Plastic and After-Use
Photo | Louis Hansel | Unsplash
Approximately 8 million tonnes of plastic pollution enters the ocean each year. Recent research from the University of Hawaii has shown that plastics in the ocean, break down and can give off greenhouse gases which contribute to climate change.
Low-density polyethylene (LDPE) is a concern as it is one of most prevalently discarded plastics, which also releases gases at the highest rate (Parley, 2018). LDPE breaks down more easily than other plastics due to its weaker chemical structure. The more pieces an item breaks down into, the more gas it releases due to the increased surface area.
Light and heat (to a lesser extent) drive gas release for these plastics, so as climate change heats the oceans, more gas will be released from these plastic pieces, contributing to climate change and so on and so forth, creating a feedback loop (Parley, 2018). One of the gases identified by the team was methane, which is over 20 times more potent than carbon dioxide. So, not only is the production and consumption of plastic that ends in the ocean a pollution issue, it is also a climate issue.
What can we you do?
Reduce the amount of plastic products you consume. The predictions in the growth of demand for plastic fails to take into account the change in behaviours of people due to environmental concerns. Our actions do have impacts! Rethink your relationship with plastic.
Switch your energy provider to renewable. As discussed, plastics are made from the chemicals sourced from fossil fuels. As we start to transition away from fossil fuels towards renewable energies, demand for fossil fuels falls. This will reduce supply and therefore, reduce the availability of chemicals needed to make plastics. This will push more of the cost to produce plastics onto the producer and will likely reduce the supply, as they will no longer be able to flood the market with as cheap plastics.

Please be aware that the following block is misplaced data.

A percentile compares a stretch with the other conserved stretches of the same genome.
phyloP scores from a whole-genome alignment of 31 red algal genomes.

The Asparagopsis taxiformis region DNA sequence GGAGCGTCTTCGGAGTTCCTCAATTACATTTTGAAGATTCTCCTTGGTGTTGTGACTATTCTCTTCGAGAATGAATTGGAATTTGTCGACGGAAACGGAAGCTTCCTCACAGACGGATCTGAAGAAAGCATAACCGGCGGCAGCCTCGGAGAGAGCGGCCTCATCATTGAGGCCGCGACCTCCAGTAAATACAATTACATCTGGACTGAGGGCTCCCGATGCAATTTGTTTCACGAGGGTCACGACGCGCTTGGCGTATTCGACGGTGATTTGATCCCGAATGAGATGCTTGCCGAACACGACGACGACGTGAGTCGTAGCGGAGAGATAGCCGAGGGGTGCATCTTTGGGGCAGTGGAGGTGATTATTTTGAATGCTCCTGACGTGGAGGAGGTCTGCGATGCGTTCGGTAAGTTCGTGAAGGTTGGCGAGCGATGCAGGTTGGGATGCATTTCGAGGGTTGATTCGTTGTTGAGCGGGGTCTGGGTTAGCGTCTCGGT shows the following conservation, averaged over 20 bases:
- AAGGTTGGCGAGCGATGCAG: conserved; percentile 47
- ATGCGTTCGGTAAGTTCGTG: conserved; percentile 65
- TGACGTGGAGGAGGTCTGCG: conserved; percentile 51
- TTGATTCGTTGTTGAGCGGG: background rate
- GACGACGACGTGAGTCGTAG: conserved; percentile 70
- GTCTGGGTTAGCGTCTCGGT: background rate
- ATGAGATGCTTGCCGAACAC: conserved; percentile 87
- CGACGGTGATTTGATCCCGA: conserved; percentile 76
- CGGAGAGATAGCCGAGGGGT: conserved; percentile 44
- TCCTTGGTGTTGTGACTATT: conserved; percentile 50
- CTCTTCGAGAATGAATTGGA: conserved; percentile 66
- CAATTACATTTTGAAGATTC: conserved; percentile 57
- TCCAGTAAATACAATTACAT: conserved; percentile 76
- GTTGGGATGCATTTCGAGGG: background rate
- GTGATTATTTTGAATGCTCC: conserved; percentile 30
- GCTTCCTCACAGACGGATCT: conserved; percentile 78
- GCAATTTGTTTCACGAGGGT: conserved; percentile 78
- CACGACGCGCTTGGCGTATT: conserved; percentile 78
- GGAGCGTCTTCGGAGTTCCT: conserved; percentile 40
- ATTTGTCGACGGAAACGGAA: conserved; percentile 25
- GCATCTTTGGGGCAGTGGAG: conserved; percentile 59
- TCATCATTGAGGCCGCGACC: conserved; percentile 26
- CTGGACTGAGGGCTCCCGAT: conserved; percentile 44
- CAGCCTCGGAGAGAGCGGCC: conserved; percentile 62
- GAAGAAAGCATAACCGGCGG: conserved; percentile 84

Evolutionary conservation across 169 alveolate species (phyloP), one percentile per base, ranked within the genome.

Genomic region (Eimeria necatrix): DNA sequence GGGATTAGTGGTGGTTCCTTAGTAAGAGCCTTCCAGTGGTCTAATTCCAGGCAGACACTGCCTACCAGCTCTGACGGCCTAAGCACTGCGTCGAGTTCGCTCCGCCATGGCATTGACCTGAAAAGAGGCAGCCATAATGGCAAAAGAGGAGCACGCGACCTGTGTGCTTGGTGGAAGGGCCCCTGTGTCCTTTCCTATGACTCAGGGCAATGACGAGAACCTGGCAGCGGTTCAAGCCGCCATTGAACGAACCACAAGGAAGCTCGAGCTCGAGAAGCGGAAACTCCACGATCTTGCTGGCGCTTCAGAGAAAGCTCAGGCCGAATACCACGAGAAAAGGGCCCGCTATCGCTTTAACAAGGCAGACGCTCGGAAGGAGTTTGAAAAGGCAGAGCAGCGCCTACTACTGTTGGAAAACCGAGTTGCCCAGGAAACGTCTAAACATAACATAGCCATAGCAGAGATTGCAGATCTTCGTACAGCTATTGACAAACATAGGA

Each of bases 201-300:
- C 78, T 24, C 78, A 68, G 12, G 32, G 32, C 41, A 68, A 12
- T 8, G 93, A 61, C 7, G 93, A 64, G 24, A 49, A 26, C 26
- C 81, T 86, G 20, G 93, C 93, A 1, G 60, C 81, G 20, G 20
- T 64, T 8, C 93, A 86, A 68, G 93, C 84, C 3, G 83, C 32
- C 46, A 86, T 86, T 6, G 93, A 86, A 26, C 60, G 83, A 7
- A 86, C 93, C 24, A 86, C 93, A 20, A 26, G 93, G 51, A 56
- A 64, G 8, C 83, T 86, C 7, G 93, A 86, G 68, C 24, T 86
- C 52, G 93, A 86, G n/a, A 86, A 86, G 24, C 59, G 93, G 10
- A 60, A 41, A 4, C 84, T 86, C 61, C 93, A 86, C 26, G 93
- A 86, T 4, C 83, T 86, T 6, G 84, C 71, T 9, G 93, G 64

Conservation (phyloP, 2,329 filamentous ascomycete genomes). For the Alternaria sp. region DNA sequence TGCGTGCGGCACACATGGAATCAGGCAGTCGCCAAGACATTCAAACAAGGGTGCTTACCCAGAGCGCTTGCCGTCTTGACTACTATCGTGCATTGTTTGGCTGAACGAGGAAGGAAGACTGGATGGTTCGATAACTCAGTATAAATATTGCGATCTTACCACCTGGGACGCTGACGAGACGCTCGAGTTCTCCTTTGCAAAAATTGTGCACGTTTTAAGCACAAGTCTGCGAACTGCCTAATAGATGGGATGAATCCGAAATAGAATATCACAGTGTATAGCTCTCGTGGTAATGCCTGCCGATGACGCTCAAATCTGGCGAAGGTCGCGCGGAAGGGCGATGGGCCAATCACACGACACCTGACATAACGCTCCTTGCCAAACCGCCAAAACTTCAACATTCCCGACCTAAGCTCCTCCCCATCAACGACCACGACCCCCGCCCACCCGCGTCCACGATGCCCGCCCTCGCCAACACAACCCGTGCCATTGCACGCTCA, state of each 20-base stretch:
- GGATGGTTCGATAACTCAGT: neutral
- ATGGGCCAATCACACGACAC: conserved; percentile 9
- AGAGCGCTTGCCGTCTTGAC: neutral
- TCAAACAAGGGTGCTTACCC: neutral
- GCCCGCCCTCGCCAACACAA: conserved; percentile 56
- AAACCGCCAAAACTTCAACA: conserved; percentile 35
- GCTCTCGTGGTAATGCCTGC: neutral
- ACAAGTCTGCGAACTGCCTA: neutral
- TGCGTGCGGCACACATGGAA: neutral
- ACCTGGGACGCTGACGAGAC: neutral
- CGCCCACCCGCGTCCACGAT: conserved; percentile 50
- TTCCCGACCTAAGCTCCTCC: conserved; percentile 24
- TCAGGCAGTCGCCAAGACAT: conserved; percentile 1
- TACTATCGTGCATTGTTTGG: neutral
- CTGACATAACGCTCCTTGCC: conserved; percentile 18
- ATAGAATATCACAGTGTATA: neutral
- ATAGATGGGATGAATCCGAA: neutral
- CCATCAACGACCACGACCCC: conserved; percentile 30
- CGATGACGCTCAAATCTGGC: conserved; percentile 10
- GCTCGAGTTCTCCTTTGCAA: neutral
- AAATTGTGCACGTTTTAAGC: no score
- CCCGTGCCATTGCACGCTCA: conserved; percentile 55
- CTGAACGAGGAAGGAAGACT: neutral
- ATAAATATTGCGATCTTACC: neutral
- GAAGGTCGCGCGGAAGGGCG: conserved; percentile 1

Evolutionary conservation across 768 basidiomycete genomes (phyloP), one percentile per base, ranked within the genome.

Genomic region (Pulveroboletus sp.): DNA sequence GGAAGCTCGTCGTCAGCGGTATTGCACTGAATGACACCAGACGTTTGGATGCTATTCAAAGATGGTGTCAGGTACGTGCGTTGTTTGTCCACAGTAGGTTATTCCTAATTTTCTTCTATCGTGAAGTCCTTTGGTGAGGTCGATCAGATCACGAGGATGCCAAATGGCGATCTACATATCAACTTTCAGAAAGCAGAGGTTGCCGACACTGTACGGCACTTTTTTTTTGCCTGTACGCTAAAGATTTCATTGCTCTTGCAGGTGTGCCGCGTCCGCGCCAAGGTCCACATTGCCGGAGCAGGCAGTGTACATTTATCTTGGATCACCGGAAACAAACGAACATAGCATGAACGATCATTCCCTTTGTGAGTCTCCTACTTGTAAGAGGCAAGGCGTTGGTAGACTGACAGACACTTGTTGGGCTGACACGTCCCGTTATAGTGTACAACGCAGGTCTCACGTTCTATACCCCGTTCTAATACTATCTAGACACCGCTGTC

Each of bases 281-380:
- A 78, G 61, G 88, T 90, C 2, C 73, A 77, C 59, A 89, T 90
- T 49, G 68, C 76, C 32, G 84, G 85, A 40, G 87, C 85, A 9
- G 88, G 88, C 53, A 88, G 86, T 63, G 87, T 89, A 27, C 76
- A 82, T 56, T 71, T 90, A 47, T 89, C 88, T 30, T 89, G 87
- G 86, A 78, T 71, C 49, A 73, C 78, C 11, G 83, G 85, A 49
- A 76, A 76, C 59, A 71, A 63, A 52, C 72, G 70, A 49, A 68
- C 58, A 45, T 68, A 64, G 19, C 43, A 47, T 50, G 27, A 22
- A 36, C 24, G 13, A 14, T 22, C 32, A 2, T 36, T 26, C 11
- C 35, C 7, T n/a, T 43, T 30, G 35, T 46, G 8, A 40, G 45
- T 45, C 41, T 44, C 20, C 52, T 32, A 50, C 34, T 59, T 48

Recycling is not the answer to our plastic crisis and we know only about 10% of plastics are recycled, but nevertheless it is important. Recycling is a step towards the creation of a more circular economy which helps decouple plastic production and fossil fuels, as it reduces the amount of virgin fossil fuel feedstocks that are used to make plastics. This reduces this important aspect of demand and subsequently will result in a decrease in supply.
It is also important to make sure the waste you produce ends up in the bin. If it is littered and ends up in the ocean not only does it affect the animals and the ecosystem, but we now are beginning to understand it can negatively impact the climate.
Centre for International Environmental Law, 2018. Untested Assumptions and Unanswered Questions in the Plastics Boom http://www.ciel.org/wp-content/uploads/2018/04/Fueling-Plastics-Untested-Assumptions-and-Unanswered-Questions-in-the-Plastics-Boom.pdf
World Economic Forum, Ellen MacArthur Foundation and McKinsey & Company, The New Plastics Economy — Rethinking the future of plastics (2016, http://www.ellenmacarthurfoundation.org/publications).
Parley, 2018. A new link between plastic and climate change. http://www.parley.tv/updates/2018/7/23/a-new-link-between-plastic-and-climate-change
Centre for International Environmental Law, 2017. Fossils, Plastics, & Petrochemical Feedstocks https://www.ciel.org/wp-content/uploads/2017/09/Fueling-Plastics-Fossils-Plastics-Petrochemical-Feedstocks.pdf
Guardian, 2017. $180bn investment in plastic factories feeds global packaging binge. https://www.theguardian.com/environment/2017/dec/26/180bn-investment-in-plastic-factories-feeds-global-packaging-binge
Friends of the Earth, 2018. Fracking Facts. https://friendsoftheearth.uk/climate-change/fracking-facts
The new plastics economy rethinking the future of plastics, 2016. https://www.ellenmacarthurfoundation.org/assets/downloads/EllenMacArthurFoundation_TheNewPlasticsEconomy_15-3-16.pdf